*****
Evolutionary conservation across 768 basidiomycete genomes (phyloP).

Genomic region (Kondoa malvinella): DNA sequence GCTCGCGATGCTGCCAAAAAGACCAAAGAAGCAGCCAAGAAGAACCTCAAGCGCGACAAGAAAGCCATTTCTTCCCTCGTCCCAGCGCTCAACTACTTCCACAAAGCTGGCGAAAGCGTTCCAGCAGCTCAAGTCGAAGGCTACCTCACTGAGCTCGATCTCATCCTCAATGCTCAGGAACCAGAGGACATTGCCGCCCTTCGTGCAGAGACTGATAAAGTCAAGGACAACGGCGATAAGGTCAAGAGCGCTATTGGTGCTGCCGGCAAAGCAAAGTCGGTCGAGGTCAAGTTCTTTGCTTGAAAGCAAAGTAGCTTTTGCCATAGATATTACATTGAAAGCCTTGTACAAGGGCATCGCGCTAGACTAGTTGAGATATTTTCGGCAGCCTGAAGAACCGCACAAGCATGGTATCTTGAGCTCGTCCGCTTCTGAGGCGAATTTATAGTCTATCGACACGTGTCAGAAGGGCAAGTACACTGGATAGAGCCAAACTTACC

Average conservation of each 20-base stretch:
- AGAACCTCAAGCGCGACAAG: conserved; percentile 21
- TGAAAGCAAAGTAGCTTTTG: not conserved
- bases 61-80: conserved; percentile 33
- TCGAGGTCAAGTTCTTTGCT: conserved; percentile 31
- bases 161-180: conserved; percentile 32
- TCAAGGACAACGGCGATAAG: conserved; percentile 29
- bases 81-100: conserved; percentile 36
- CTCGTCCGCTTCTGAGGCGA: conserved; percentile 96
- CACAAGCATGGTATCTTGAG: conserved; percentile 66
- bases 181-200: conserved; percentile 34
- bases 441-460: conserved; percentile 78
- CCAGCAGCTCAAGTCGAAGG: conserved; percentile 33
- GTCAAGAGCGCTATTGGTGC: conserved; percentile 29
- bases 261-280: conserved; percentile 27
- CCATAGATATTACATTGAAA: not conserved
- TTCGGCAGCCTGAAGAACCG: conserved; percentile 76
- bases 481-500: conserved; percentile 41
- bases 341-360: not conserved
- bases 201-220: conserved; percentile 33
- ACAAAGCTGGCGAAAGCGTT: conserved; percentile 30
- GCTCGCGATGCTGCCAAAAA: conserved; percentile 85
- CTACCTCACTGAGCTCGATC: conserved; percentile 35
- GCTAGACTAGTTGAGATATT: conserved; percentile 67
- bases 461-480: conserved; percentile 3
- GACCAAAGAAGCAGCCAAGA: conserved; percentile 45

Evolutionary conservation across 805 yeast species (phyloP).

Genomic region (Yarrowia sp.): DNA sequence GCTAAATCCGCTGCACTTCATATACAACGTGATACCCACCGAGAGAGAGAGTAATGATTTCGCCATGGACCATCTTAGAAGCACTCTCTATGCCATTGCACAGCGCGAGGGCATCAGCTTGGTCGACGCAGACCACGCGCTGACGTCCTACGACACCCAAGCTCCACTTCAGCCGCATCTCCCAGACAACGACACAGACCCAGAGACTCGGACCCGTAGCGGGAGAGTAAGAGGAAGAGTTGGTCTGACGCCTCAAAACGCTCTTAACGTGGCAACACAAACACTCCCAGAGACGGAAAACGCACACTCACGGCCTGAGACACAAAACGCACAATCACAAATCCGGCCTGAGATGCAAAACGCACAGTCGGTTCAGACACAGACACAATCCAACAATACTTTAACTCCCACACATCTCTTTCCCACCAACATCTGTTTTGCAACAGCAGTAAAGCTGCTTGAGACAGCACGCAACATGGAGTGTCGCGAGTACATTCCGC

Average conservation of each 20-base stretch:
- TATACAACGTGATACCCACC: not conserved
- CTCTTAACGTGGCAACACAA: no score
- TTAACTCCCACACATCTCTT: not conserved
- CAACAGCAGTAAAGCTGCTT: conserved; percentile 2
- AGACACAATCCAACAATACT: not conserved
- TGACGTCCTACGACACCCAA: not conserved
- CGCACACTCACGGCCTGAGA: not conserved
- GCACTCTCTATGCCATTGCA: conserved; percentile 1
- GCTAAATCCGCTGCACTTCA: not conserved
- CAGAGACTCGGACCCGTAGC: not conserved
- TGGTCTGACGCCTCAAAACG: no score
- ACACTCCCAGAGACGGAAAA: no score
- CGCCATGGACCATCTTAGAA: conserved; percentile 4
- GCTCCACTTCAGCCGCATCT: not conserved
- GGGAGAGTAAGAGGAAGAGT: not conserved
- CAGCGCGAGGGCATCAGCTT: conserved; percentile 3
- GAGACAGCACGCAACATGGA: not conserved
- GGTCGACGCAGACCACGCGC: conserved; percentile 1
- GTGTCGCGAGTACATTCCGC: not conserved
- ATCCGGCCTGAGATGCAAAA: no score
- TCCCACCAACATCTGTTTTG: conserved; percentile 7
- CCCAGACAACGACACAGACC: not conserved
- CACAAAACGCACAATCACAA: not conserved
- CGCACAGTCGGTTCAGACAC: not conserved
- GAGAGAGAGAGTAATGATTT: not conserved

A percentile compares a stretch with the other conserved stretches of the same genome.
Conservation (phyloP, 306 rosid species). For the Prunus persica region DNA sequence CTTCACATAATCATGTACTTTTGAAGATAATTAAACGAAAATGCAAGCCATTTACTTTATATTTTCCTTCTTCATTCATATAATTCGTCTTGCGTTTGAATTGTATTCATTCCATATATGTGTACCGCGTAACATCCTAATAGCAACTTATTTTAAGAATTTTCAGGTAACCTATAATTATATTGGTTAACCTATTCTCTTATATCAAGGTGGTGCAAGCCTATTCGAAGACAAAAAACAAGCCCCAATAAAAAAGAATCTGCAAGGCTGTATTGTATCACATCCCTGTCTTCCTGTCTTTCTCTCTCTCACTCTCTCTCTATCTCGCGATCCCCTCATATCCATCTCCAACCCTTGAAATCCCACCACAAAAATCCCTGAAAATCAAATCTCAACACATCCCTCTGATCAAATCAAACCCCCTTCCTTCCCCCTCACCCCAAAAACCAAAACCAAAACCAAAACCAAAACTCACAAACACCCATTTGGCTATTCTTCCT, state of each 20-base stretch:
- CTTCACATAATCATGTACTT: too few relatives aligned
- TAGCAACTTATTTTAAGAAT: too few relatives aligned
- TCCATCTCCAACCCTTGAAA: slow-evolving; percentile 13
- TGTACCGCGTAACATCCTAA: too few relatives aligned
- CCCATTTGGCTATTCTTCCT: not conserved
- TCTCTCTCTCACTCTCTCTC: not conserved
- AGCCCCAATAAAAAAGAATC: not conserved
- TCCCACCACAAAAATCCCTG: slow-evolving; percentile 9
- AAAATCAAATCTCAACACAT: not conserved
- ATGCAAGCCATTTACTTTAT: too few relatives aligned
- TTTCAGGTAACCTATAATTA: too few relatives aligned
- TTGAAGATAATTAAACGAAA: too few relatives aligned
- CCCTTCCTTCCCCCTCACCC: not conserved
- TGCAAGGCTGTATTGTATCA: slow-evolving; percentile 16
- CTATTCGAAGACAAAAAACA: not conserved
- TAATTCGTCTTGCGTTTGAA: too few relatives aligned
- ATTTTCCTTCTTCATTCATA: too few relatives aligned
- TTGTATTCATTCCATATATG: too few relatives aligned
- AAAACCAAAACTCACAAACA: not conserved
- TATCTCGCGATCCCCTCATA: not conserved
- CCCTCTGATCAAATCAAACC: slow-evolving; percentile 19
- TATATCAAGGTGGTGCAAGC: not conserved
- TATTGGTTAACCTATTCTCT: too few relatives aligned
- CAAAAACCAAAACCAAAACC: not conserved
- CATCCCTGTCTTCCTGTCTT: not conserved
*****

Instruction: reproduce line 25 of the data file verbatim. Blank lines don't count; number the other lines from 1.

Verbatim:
- CTACCTCACTGAGCTCGATC: conserved; percentile 35